The loss o' her we cou'd hae born, Had fair strae-death ta'en her awa'.Abd. 1868 G. MacDonald R. Falconer xxiii.:
She's gane, an' no by a fair strae-deith either.Kcb. 1902 Crockett Dark o' the Moon xvii.:
The clean strae death of the house-dweller is not for Silver Sand.(8) Abd. 1871 W. Alexander Johnny Gibb xxv.:
The strae en' ahin the thrashin' mull.Abd. 1961 Abd. Press and Jnl. (5 Aug.):
We went at it again until the shafe-laft was empty, and the strae-en' biggit up almost to the couples.(9) s.Sc. 1897 E. Hamilton Outlaws xi.:
When yon strae-headit cuttie comes jickering up to Whithaugh Tower.(11) Gall. 1881 J. K. Scott Gleanings 89:
Jock sune in his strae-hoose was dozin'.(16) Abd. 1877 W. Alexander Rural Life 11:
The “thack”, ordinarly fastened on with “strae rapes.”Abd. 1905 W. Watson Auld Lang Syne 4:
Its timmer lum was wippit with strae-raip.(17) Ork. 1931 J. Leask Peculiar People 111:
Ar' du strae sitten, at du're no ower bae noo?(18) Dmf. 1822 Scots Mag. (Oct.) 441:
She hasna gotten sae meikle as a pair o' decent strae-sonks to her back.(19) Bnff. 1939 J. M. Caie Hills and Sea 36:
Lythe ahin a strae-soo sleepin'.(20) Abd. 1827 J. Imlah May Flowers 20:
My bield wi' its strae-theekit riggin.Abd. 1861 Banffshire Jnl. (15 Oct.):
The Cottage a strae-thackit ane.(21) Sc. 1701 Rec. Sc. Cloth Manufactory (S.H.S.) 228:
To wryt to his father to send noe fullers earth and to hasten the strae uald.
Phrs., freq. proverbial: (1) aff your eggs and on the strae, completely mistaken, off the mark; (2) in the strae, in childbed. Cf. Eng. †in the straw, id.; (3) like straw hangin oot or from a midden, used to describe unkempt, untidy, dirty hair (Ags., Edb., Gsw., Ayr. 2000s); ¶(4) on the strae, on the bed (of sickness), ill; (5) straes in a tanker, a ludicrous term for thin spindly legs (Rxb. 1923 Watson W.-B.); (6) to bind or tie wi a strae, used in expressions of people so helpless with laughter as to be unable to make any resistance (see quots.) (Sc. 1808 Jam.); (7) to draw a strae across one's beard, — afore one's een, — nose, to tease, provoke, to try to beguile or make sport of, gen. in metaph. use from playing with a cat in this manner (see quots. and Draw, v., 16.) (Sh. 1971). The saying dates from the 15th c. (cf. Henryson Poems (S.T.S.) II. 148); (8) to draw a strae between, to draw a fine distinction or make a slight difference between; (9) to draw straes, to draw lots with straws (Ork., Cai., Abd. 1971); to draw conclusions, to infer, “to tumble to”; (10) to rain auld wives an' strae brechams, to rain “cats and dogs”, in torrents. Cf. Puir, adj., 1. (4) (i) (g); (11) to set straes i da ase, as a means of divination at Halloween (see quot.); (12) to thrash his Sunday strae, of a clergyman: to prepare his Sunday sermon (Bnff. 1925); (13) trimmlin strae, straw from which the grain has been imperfectly threshed (Bnf. 1971). See Bauk, v.2, and Tremmle.(1) Dmf. 1899 Country Schoolmaster (Wallace) 24:
Ye're aff your eggs and on the strae (applied to one who reasons incorrectly).(2) Abd. 1817 Garland of Bon-Accord (1886) 8:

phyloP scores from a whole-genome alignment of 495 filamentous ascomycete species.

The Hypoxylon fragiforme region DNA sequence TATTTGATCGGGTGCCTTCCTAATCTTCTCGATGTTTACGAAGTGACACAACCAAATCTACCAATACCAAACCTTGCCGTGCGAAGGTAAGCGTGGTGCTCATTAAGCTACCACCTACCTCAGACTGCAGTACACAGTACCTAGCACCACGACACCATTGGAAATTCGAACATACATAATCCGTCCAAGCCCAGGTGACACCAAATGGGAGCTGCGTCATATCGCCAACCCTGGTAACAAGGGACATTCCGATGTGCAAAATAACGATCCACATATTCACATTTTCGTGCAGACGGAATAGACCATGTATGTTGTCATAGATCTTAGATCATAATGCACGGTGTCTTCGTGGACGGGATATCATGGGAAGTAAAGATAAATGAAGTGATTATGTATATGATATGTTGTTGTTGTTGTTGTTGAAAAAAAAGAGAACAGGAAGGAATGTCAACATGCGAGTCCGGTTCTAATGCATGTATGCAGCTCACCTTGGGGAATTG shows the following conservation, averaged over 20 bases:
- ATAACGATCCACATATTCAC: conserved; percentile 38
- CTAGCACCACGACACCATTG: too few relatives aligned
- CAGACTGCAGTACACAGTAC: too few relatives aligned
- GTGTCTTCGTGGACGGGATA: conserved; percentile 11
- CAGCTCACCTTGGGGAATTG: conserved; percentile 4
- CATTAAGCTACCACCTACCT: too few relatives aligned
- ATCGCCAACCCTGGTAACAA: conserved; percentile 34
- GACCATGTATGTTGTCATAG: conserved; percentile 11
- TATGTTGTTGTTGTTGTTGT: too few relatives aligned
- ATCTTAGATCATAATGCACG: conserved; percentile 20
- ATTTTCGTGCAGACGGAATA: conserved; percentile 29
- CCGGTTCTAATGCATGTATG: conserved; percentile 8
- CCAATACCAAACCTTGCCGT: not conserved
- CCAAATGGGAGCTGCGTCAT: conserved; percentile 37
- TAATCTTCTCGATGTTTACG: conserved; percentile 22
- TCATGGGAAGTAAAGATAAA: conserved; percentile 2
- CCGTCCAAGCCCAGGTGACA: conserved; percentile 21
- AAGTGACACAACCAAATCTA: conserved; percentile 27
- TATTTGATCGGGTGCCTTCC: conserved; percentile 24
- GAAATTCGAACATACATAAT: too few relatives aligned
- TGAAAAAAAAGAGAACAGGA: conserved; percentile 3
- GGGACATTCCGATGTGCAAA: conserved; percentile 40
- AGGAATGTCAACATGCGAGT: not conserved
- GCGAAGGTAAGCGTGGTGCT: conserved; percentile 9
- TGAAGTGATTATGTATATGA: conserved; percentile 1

Fan Baillies' wives war i' the strae, Or muckle-wamed.Ayr. 1822 H. Ainslie Pilgrimage 236:
When his Bonny Betty was in the strae.Abd. 1920 D. Rorie Auld Doctor 1:
Some tinkler wife is in the strae.(3) Gsw. 1962 Bill McGhee Cut and Run 55:
Her hair was luxuriant in a sort of gipsy way. You know, Straw hanging from a midden.Gsw. 1964 George Friel The Boy who Wanted Peace (1985) 18:
...he had the same colour of eyes and the same colour of hair though his mother said his hair was "like straw hinging oot a midden".Gsw. 1985 Michael Munro The Patter 83:
hair like straw hangin oot a midden Applied to dirty or unkempt hair: 'Ye're no gaun oot like that? Yer hair's like straw hangin oot a midden.'(4) Abd. 1868 W. Shelley Wayside Flowers 103:
When sickness on the strae has laid us.(6) Slk. a.1835 Hogg Tales (1837) II. 152:
I fell just down i' the bit wi' lauchin — ye might hae bund me wi' a strae.(7) Sc. 1808 Jam.:
“I'm our auld a cat to draw a strae before.” Signifying that one has too much experience to be easily deceived.Ork. 1920 J. Firth Reminisc. 157:
He's no tae draw strays across the beerd o'.(8) Rnf. 1813 E. Picken Poems I. 68:
Tho' some piddlin fauts demean us, There's scrimp a strae to draw between us.(9) Ork. 1931 J. Leask Peculiar People 130:
Da man-o'-war dreu straes whit waas ap an' lenched a boat an' efter dem.(10) Peb. 1932 O. Douglas Priorsford xxix.:
It was a wet morning, not ordinarily wet, but an even downpour. Mrs. McCosh told the children that it was raining “auld wives an' strae brechums.”(11) Sh. 1877 G. Stewart Fireside Tales 142:
We're just gaen ta set straes i da ase. . . . She took a straw from the floor and nipped it in two pieces about an inch and a half, one being plain, the other having a knot on it. “Dis is Sandy Flaws,” she whispered in Johnnie o' Greentaft's ear, as she stuck the piece with the knot on it in the hot embers; “an dis is Leezie Lowrie,” she whispered again, as she stuck the plain straw beside it. The effect of the heat on the lower ends of the straw was to give them a wavering motion, first parting and then coming close together again, and at last resting against each other.
2. Fig.: a thin person (Rxb. 1923 Watson W.-B.; Lnk. 1971).
3. In pl.: the caddis-worm, from its case being freq. covered with bits of straw (Rxb. 1923 Watson W.-B.).
II. v. To give or supply with straw, as fodder or bedding to animals. Gen.Sc.Abd. 1956 G. S. Morris Bothy Ball. I. 29:
The dother had tae strae and neep.